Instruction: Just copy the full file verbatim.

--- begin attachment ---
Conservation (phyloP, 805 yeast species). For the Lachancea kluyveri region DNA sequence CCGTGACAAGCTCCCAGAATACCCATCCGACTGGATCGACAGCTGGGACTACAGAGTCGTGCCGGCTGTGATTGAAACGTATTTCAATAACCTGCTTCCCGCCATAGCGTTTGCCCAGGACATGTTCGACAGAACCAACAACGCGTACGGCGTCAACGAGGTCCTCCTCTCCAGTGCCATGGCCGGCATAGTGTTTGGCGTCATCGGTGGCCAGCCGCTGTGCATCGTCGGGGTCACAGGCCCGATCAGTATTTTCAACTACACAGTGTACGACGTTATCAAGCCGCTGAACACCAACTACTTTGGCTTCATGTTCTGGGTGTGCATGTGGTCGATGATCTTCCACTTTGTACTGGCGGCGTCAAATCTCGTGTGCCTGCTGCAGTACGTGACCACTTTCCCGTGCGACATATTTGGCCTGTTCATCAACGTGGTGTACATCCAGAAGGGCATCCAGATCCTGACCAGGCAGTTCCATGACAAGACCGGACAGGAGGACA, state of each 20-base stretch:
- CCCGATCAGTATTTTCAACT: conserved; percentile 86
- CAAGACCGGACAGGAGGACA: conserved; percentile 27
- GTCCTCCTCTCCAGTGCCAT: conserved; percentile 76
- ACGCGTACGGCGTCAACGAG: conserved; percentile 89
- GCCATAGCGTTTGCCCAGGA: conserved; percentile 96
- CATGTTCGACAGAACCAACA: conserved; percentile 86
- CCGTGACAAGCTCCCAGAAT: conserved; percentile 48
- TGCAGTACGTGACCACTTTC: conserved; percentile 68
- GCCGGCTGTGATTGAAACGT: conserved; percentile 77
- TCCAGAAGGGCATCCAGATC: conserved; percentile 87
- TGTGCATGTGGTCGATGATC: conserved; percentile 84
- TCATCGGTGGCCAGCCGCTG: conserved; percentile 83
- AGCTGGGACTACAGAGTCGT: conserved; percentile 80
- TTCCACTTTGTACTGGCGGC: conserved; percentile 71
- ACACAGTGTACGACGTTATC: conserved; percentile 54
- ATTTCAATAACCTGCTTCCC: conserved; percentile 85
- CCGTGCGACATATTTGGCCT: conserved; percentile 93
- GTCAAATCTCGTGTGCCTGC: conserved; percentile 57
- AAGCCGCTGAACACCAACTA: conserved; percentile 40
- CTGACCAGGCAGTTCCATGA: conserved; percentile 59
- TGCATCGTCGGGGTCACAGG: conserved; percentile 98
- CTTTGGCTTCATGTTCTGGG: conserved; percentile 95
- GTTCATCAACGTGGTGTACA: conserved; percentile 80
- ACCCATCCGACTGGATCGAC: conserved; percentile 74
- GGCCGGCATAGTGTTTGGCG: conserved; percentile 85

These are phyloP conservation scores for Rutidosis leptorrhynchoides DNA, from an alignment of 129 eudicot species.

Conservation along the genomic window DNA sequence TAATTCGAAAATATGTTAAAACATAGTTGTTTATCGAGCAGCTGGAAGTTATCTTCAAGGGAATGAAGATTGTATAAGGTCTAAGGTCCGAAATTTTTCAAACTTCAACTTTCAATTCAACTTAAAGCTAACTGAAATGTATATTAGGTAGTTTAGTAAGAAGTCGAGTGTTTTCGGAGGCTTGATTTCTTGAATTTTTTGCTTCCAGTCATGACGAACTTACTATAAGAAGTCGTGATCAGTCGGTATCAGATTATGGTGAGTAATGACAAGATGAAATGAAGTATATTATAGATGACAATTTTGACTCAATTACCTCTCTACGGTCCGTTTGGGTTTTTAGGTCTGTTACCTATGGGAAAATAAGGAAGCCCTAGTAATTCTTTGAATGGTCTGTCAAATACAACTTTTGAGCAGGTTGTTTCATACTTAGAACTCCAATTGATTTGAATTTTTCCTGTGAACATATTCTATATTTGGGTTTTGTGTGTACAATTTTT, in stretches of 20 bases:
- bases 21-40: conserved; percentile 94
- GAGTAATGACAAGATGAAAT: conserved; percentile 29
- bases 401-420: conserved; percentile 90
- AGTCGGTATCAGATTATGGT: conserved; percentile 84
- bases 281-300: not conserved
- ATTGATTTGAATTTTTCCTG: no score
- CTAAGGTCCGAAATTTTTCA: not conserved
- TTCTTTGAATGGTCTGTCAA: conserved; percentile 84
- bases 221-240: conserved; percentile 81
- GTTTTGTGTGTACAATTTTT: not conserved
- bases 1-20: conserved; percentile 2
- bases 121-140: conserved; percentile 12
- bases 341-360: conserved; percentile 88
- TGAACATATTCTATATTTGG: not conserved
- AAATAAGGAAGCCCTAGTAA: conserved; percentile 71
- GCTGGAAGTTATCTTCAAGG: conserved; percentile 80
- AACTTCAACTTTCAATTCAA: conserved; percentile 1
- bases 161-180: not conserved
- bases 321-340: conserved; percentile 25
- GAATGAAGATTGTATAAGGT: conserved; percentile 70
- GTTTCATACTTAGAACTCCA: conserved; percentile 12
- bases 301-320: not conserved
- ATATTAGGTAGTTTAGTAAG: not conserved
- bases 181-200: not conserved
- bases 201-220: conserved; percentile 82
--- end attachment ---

Conservation (phyloP, 805 yeast species). For the Lachancea kluyveri region DNA sequence CCGTGACAAGCTCCCAGAATACCCATCCGACTGGATCGACAGCTGGGACTACAGAGTCGTGCCGGCTGTGATTGAAACGTATTTCAATAACCTGCTTCCCGCCATAGCGTTTGCCCAGGACATGTTCGACAGAACCAACAACGCGTACGGCGTCAACGAGGTCCTCCTCTCCAGTGCCATGGCCGGCATAGTGTTTGGCGTCATCGGTGGCCAGCCGCTGTGCATCGTCGGGGTCACAGGCCCGATCAGTATTTTCAACTACACAGTGTACGACGTTATCAAGCCGCTGAACACCAACTACTTTGGCTTCATGTTCTGGGTGTGCATGTGGTCGATGATCTTCCACTTTGTACTGGCGGCGTCAAATCTCGTGTGCCTGCTGCAGTACGTGACCACTTTCCCGTGCGACATATTTGGCCTGTTCATCAACGTGGTGTACATCCAGAAGGGCATCCAGATCCTGACCAGGCAGTTCCATGACAAGACCGGACAGGAGGACA, state of each 20-base stretch:
- CCCGATCAGTATTTTCAACT: conserved; percentile 86
- CAAGACCGGACAGGAGGACA: conserved; percentile 27
- GTCCTCCTCTCCAGTGCCAT: conserved; percentile 76
- ACGCGTACGGCGTCAACGAG: conserved; percentile 89
- GCCATAGCGTTTGCCCAGGA: conserved; percentile 96
- CATGTTCGACAGAACCAACA: conserved; percentile 86
- CCGTGACAAGCTCCCAGAAT: conserved; percentile 48
- TGCAGTACGTGACCACTTTC: conserved; percentile 68
- GCCGGCTGTGATTGAAACGT: conserved; percentile 77
- TCCAGAAGGGCATCCAGATC: conserved; percentile 87
- TGTGCATGTGGTCGATGATC: conserved; percentile 84
- TCATCGGTGGCCAGCCGCTG: conserved; percentile 83
- AGCTGGGACTACAGAGTCGT: conserved; percentile 80
- TTCCACTTTGTACTGGCGGC: conserved; percentile 71
- ACACAGTGTACGACGTTATC: conserved; percentile 54
- ATTTCAATAACCTGCTTCCC: conserved; percentile 85
- CCGTGCGACATATTTGGCCT: conserved; percentile 93
- GTCAAATCTCGTGTGCCTGC: conserved; percentile 57
- AAGCCGCTGAACACCAACTA: conserved; percentile 40
- CTGACCAGGCAGTTCCATGA: conserved; percentile 59
- TGCATCGTCGGGGTCACAGG: conserved; percentile 98
- CTTTGGCTTCATGTTCTGGG: conserved; percentile 95
- GTTCATCAACGTGGTGTACA: conserved; percentile 80
- ACCCATCCGACTGGATCGAC: conserved; percentile 74
- GGCCGGCATAGTGTTTGGCG: conserved; percentile 85

These are phyloP conservation scores for Rutidosis leptorrhynchoides DNA, from an alignment of 129 eudicot species.

Conservation along the genomic window DNA sequence TAATTCGAAAATATGTTAAAACATAGTTGTTTATCGAGCAGCTGGAAGTTATCTTCAAGGGAATGAAGATTGTATAAGGTCTAAGGTCCGAAATTTTTCAAACTTCAACTTTCAATTCAACTTAAAGCTAACTGAAATGTATATTAGGTAGTTTAGTAAGAAGTCGAGTGTTTTCGGAGGCTTGATTTCTTGAATTTTTTGCTTCCAGTCATGACGAACTTACTATAAGAAGTCGTGATCAGTCGGTATCAGATTATGGTGAGTAATGACAAGATGAAATGAAGTATATTATAGATGACAATTTTGACTCAATTACCTCTCTACGGTCCGTTTGGGTTTTTAGGTCTGTTACCTATGGGAAAATAAGGAAGCCCTAGTAATTCTTTGAATGGTCTGTCAAATACAACTTTTGAGCAGGTTGTTTCATACTTAGAACTCCAATTGATTTGAATTTTTCCTGTGAACATATTCTATATTTGGGTTTTGTGTGTACAATTTTT, in stretches of 20 bases:
- bases 21-40: conserved; percentile 94
- GAGTAATGACAAGATGAAAT: conserved; percentile 29
- bases 401-420: conserved; percentile 90
- AGTCGGTATCAGATTATGGT: conserved; percentile 84
- bases 281-300: not conserved
- ATTGATTTGAATTTTTCCTG: no score
- CTAAGGTCCGAAATTTTTCA: not conserved
- TTCTTTGAATGGTCTGTCAA: conserved; percentile 84
- bases 221-240: conserved; percentile 81
- GTTTTGTGTGTACAATTTTT: not conserved
- bases 1-20: conserved; percentile 2
- bases 121-140: conserved; percentile 12
- bases 341-360: conserved; percentile 88
- TGAACATATTCTATATTTGG: not conserved
- AAATAAGGAAGCCCTAGTAA: conserved; percentile 71
- GCTGGAAGTTATCTTCAAGG: conserved; percentile 80
- AACTTCAACTTTCAATTCAA: conserved; percentile 1
- bases 161-180: not conserved
- bases 321-340: conserved; percentile 25
- GAATGAAGATTGTATAAGGT: conserved; percentile 70
- GTTTCATACTTAGAACTCCA: conserved; percentile 12
- bases 301-320: not conserved
- ATATTAGGTAGTTTAGTAAG: not conserved
- bases 181-200: not conserved
- bases 201-220: conserved; percentile 82